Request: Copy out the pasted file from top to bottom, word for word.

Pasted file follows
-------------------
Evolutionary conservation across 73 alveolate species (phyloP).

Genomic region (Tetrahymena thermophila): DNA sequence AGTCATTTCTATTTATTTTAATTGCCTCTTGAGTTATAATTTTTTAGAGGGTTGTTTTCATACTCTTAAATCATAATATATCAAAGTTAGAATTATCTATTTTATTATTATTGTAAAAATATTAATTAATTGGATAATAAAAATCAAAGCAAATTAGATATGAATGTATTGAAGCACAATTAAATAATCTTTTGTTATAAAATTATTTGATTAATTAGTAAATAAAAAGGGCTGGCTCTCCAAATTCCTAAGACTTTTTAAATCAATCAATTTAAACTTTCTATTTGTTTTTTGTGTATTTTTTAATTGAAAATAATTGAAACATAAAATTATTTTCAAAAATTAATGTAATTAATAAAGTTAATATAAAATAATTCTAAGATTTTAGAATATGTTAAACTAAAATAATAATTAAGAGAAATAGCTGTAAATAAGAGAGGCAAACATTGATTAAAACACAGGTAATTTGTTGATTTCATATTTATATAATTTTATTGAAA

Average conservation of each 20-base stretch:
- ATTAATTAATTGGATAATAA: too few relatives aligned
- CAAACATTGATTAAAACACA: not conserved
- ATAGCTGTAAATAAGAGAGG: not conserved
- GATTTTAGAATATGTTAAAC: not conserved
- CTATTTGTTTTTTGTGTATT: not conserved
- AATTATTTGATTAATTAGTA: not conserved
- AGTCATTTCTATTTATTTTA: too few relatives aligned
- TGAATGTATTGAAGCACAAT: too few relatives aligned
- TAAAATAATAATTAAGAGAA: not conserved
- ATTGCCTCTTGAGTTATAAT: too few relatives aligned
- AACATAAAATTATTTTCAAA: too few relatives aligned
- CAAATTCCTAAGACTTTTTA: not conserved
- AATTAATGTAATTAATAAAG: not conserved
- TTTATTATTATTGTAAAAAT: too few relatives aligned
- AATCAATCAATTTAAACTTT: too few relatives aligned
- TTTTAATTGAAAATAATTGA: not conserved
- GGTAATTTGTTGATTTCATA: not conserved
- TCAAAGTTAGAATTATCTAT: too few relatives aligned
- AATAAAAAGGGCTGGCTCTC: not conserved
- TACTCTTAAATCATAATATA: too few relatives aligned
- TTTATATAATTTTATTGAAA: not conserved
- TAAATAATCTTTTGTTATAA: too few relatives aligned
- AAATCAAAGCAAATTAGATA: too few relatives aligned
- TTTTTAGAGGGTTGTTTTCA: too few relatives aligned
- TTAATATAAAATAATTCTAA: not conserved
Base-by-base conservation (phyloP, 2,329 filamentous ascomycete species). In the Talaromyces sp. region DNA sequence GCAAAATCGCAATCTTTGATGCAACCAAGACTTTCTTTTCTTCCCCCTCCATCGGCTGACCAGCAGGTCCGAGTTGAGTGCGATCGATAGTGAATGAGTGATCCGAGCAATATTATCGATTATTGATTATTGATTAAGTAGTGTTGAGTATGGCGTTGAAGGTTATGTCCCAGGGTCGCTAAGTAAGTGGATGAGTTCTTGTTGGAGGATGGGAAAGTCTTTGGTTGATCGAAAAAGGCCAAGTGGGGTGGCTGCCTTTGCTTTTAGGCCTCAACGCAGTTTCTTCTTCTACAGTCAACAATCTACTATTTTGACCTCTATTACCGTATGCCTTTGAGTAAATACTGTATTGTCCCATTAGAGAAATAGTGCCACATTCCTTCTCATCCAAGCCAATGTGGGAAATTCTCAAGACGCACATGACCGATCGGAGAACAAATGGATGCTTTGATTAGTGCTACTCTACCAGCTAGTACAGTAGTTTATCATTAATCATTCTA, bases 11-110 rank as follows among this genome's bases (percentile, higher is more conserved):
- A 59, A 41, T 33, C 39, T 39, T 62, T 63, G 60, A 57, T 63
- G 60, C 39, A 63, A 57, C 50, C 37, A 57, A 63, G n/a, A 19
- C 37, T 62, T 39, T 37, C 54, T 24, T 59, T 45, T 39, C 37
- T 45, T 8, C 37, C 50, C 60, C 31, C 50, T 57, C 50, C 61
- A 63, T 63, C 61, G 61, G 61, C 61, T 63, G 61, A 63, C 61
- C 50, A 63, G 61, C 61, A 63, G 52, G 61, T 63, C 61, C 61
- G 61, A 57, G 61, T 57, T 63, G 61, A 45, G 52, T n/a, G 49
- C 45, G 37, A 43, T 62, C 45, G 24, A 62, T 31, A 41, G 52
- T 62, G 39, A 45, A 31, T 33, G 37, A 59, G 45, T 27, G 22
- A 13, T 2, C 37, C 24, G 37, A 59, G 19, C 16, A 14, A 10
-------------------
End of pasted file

Evolutionary conservation across 73 alveolate species (phyloP).

Genomic region (Tetrahymena thermophila): DNA sequence AGTCATTTCTATTTATTTTAATTGCCTCTTGAGTTATAATTTTTTAGAGGGTTGTTTTCATACTCTTAAATCATAATATATCAAAGTTAGAATTATCTATTTTATTATTATTGTAAAAATATTAATTAATTGGATAATAAAAATCAAAGCAAATTAGATATGAATGTATTGAAGCACAATTAAATAATCTTTTGTTATAAAATTATTTGATTAATTAGTAAATAAAAAGGGCTGGCTCTCCAAATTCCTAAGACTTTTTAAATCAATCAATTTAAACTTTCTATTTGTTTTTTGTGTATTTTTTAATTGAAAATAATTGAAACATAAAATTATTTTCAAAAATTAATGTAATTAATAAAGTTAATATAAAATAATTCTAAGATTTTAGAATATGTTAAACTAAAATAATAATTAAGAGAAATAGCTGTAAATAAGAGAGGCAAACATTGATTAAAACACAGGTAATTTGTTGATTTCATATTTATATAATTTTATTGAAA

Average conservation of each 20-base stretch:
- ATTAATTAATTGGATAATAA: too few relatives aligned
- CAAACATTGATTAAAACACA: not conserved
- ATAGCTGTAAATAAGAGAGG: not conserved
- GATTTTAGAATATGTTAAAC: not conserved
- CTATTTGTTTTTTGTGTATT: not conserved
- AATTATTTGATTAATTAGTA: not conserved
- AGTCATTTCTATTTATTTTA: too few relatives aligned
- TGAATGTATTGAAGCACAAT: too few relatives aligned
- TAAAATAATAATTAAGAGAA: not conserved
- ATTGCCTCTTGAGTTATAAT: too few relatives aligned
- AACATAAAATTATTTTCAAA: too few relatives aligned
- CAAATTCCTAAGACTTTTTA: not conserved
- AATTAATGTAATTAATAAAG: not conserved
- TTTATTATTATTGTAAAAAT: too few relatives aligned
- AATCAATCAATTTAAACTTT: too few relatives aligned
- TTTTAATTGAAAATAATTGA: not conserved
- GGTAATTTGTTGATTTCATA: not conserved
- TCAAAGTTAGAATTATCTAT: too few relatives aligned
- AATAAAAAGGGCTGGCTCTC: not conserved
- TACTCTTAAATCATAATATA: too few relatives aligned
- TTTATATAATTTTATTGAAA: not conserved
- TAAATAATCTTTTGTTATAA: too few relatives aligned
- AAATCAAAGCAAATTAGATA: too few relatives aligned
- TTTTTAGAGGGTTGTTTTCA: too few relatives aligned
- TTAATATAAAATAATTCTAA: not conserved
Base-by-base conservation (phyloP, 2,329 filamentous ascomycete species). In the Talaromyces sp. region DNA sequence GCAAAATCGCAATCTTTGATGCAACCAAGACTTTCTTTTCTTCCCCCTCCATCGGCTGACCAGCAGGTCCGAGTTGAGTGCGATCGATAGTGAATGAGTGATCCGAGCAATATTATCGATTATTGATTATTGATTAAGTAGTGTTGAGTATGGCGTTGAAGGTTATGTCCCAGGGTCGCTAAGTAAGTGGATGAGTTCTTGTTGGAGGATGGGAAAGTCTTTGGTTGATCGAAAAAGGCCAAGTGGGGTGGCTGCCTTTGCTTTTAGGCCTCAACGCAGTTTCTTCTTCTACAGTCAACAATCTACTATTTTGACCTCTATTACCGTATGCCTTTGAGTAAATACTGTATTGTCCCATTAGAGAAATAGTGCCACATTCCTTCTCATCCAAGCCAATGTGGGAAATTCTCAAGACGCACATGACCGATCGGAGAACAAATGGATGCTTTGATTAGTGCTACTCTACCAGCTAGTACAGTAGTTTATCATTAATCATTCTA, bases 11-110 rank as follows among this genome's bases (percentile, higher is more conserved):
- A 59, A 41, T 33, C 39, T 39, T 62, T 63, G 60, A 57, T 63
- G 60, C 39, A 63, A 57, C 50, C 37, A 57, A 63, G n/a, A 19
- C 37, T 62, T 39, T 37, C 54, T 24, T 59, T 45, T 39, C 37
- T 45, T 8, C 37, C 50, C 60, C 31, C 50, T 57, C 50, C 61
- A 63, T 63, C 61, G 61, G 61, C 61, T 63, G 61, A 63, C 61
- C 50, A 63, G 61, C 61, A 63, G 52, G 61, T 63, C 61, C 61
- G 61, A 57, G 61, T 57, T 63, G 61, A 45, G 52, T n/a, G 49
- C 45, G 37, A 43, T 62, C 45, G 24, A 62, T 31, A 41, G 52
- T 62, G 39, A 45, A 31, T 33, G 37, A 59, G 45, T 27, G 22
- A 13, T 2, C 37, C 24, G 37, A 59, G 19, C 16, A 14, A 10